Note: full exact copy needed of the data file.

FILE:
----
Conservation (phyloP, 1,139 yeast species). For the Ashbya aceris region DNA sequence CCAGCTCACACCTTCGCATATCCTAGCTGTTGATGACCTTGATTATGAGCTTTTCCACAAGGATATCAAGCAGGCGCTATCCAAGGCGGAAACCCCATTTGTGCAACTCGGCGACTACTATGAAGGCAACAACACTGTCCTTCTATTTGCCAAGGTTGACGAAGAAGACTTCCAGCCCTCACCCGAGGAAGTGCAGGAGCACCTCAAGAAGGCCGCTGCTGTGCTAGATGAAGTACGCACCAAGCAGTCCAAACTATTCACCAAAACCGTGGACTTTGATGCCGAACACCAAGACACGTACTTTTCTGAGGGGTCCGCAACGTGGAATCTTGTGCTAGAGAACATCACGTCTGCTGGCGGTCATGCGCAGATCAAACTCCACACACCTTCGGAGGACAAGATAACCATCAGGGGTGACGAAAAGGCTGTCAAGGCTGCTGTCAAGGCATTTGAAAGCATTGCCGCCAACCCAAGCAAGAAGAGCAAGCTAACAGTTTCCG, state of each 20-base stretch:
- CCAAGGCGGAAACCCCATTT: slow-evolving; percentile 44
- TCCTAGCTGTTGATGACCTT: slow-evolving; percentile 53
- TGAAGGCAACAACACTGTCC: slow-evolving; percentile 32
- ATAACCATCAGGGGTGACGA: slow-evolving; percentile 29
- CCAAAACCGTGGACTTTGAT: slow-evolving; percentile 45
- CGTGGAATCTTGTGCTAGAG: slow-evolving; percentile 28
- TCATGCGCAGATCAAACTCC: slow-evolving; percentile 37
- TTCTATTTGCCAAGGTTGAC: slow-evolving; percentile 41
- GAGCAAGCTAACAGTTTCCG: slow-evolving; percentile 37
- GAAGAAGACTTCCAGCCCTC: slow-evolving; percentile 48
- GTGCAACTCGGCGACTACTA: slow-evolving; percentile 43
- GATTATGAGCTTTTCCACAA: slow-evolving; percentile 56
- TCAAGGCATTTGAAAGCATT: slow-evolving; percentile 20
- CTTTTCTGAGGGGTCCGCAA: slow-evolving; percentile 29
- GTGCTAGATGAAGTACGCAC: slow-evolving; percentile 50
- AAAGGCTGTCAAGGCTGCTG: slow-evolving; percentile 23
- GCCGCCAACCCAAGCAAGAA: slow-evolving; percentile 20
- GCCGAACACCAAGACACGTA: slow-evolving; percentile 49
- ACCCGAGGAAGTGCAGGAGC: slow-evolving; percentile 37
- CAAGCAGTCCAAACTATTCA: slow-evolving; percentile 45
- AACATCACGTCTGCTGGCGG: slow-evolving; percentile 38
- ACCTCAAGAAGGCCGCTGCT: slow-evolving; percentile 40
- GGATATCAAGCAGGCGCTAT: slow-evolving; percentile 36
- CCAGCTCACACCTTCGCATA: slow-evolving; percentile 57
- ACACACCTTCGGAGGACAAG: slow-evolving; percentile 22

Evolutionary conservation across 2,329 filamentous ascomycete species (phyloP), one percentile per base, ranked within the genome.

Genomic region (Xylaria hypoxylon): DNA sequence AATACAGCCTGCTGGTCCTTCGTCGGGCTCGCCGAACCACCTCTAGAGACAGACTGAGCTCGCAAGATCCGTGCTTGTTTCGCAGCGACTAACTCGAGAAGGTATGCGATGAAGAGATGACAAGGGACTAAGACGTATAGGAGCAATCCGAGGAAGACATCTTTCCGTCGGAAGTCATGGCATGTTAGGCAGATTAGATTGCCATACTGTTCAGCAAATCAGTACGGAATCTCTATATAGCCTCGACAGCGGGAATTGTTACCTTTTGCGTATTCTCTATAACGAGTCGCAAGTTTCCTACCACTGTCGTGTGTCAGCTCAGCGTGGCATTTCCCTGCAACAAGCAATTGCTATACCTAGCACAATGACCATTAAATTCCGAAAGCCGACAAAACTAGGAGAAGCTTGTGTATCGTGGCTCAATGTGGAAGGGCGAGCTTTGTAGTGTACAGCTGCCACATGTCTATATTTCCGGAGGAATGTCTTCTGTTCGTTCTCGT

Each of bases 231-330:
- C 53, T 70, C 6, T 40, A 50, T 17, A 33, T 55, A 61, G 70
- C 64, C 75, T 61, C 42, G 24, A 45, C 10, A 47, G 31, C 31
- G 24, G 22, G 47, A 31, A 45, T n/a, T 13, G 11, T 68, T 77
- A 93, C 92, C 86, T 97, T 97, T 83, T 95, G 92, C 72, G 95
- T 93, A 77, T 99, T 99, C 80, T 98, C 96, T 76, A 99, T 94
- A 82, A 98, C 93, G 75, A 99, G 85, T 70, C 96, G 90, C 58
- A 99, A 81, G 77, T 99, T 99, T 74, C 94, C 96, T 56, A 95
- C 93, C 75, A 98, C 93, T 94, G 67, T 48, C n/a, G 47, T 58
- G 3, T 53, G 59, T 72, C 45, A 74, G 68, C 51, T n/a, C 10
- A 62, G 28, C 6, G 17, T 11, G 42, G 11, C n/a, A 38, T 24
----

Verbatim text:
Conservation (phyloP, 1,139 yeast species). For the Ashbya aceris region DNA sequence CCAGCTCACACCTTCGCATATCCTAGCTGTTGATGACCTTGATTATGAGCTTTTCCACAAGGATATCAAGCAGGCGCTATCCAAGGCGGAAACCCCATTTGTGCAACTCGGCGACTACTATGAAGGCAACAACACTGTCCTTCTATTTGCCAAGGTTGACGAAGAAGACTTCCAGCCCTCACCCGAGGAAGTGCAGGAGCACCTCAAGAAGGCCGCTGCTGTGCTAGATGAAGTACGCACCAAGCAGTCCAAACTATTCACCAAAACCGTGGACTTTGATGCCGAACACCAAGACACGTACTTTTCTGAGGGGTCCGCAACGTGGAATCTTGTGCTAGAGAACATCACGTCTGCTGGCGGTCATGCGCAGATCAAACTCCACACACCTTCGGAGGACAAGATAACCATCAGGGGTGACGAAAAGGCTGTCAAGGCTGCTGTCAAGGCATTTGAAAGCATTGCCGCCAACCCAAGCAAGAAGAGCAAGCTAACAGTTTCCG, state of each 20-base stretch:
- CCAAGGCGGAAACCCCATTT: slow-evolving; percentile 44
- TCCTAGCTGTTGATGACCTT: slow-evolving; percentile 53
- TGAAGGCAACAACACTGTCC: slow-evolving; percentile 32
- ATAACCATCAGGGGTGACGA: slow-evolving; percentile 29
- CCAAAACCGTGGACTTTGAT: slow-evolving; percentile 45
- CGTGGAATCTTGTGCTAGAG: slow-evolving; percentile 28
- TCATGCGCAGATCAAACTCC: slow-evolving; percentile 37
- TTCTATTTGCCAAGGTTGAC: slow-evolving; percentile 41
- GAGCAAGCTAACAGTTTCCG: slow-evolving; percentile 37
- GAAGAAGACTTCCAGCCCTC: slow-evolving; percentile 48
- GTGCAACTCGGCGACTACTA: slow-evolving; percentile 43
- GATTATGAGCTTTTCCACAA: slow-evolving; percentile 56
- TCAAGGCATTTGAAAGCATT: slow-evolving; percentile 20
- CTTTTCTGAGGGGTCCGCAA: slow-evolving; percentile 29
- GTGCTAGATGAAGTACGCAC: slow-evolving; percentile 50
- AAAGGCTGTCAAGGCTGCTG: slow-evolving; percentile 23
- GCCGCCAACCCAAGCAAGAA: slow-evolving; percentile 20
- GCCGAACACCAAGACACGTA: slow-evolving; percentile 49
- ACCCGAGGAAGTGCAGGAGC: slow-evolving; percentile 37
- CAAGCAGTCCAAACTATTCA: slow-evolving; percentile 45
- AACATCACGTCTGCTGGCGG: slow-evolving; percentile 38
- ACCTCAAGAAGGCCGCTGCT: slow-evolving; percentile 40
- GGATATCAAGCAGGCGCTAT: slow-evolving; percentile 36
- CCAGCTCACACCTTCGCATA: slow-evolving; percentile 57
- ACACACCTTCGGAGGACAAG: slow-evolving; percentile 22

Evolutionary conservation across 2,329 filamentous ascomycete species (phyloP), one percentile per base, ranked within the genome.

Genomic region (Xylaria hypoxylon): DNA sequence AATACAGCCTGCTGGTCCTTCGTCGGGCTCGCCGAACCACCTCTAGAGACAGACTGAGCTCGCAAGATCCGTGCTTGTTTCGCAGCGACTAACTCGAGAAGGTATGCGATGAAGAGATGACAAGGGACTAAGACGTATAGGAGCAATCCGAGGAAGACATCTTTCCGTCGGAAGTCATGGCATGTTAGGCAGATTAGATTGCCATACTGTTCAGCAAATCAGTACGGAATCTCTATATAGCCTCGACAGCGGGAATTGTTACCTTTTGCGTATTCTCTATAACGAGTCGCAAGTTTCCTACCACTGTCGTGTGTCAGCTCAGCGTGGCATTTCCCTGCAACAAGCAATTGCTATACCTAGCACAATGACCATTAAATTCCGAAAGCCGACAAAACTAGGAGAAGCTTGTGTATCGTGGCTCAATGTGGAAGGGCGAGCTTTGTAGTGTACAGCTGCCACATGTCTATATTTCCGGAGGAATGTCTTCTGTTCGTTCTCGT

Each of bases 231-330:
- C 53, T 70, C 6, T 40, A 50, T 17, A 33, T 55, A 61, G 70
- C 64, C 75, T 61, C 42, G 24, A 45, C 10, A 47, G 31, C 31
- G 24, G 22, G 47, A 31, A 45, T n/a, T 13, G 11, T 68, T 77
- A 93, C 92, C 86, T 97, T 97, T 83, T 95, G 92, C 72, G 95
- T 93, A 77, T 99, T 99, C 80, T 98, C 96, T 76, A 99, T 94
- A 82, A 98, C 93, G 75, A 99, G 85, T 70, C 96, G 90, C 58
- A 99, A 81, G 77, T 99, T 99, T 74, C 94, C 96, T 56, A 95
- C 93, C 75, A 98, C 93, T 94, G 67, T 48, C n/a, G 47, T 58
- G 3, T 53, G 59, T 72, C 45, A 74, G 68, C 51, T n/a, C 10
- A 62, G 28, C 6, G 17, T 11, G 42, G 11, C n/a, A 38, T 24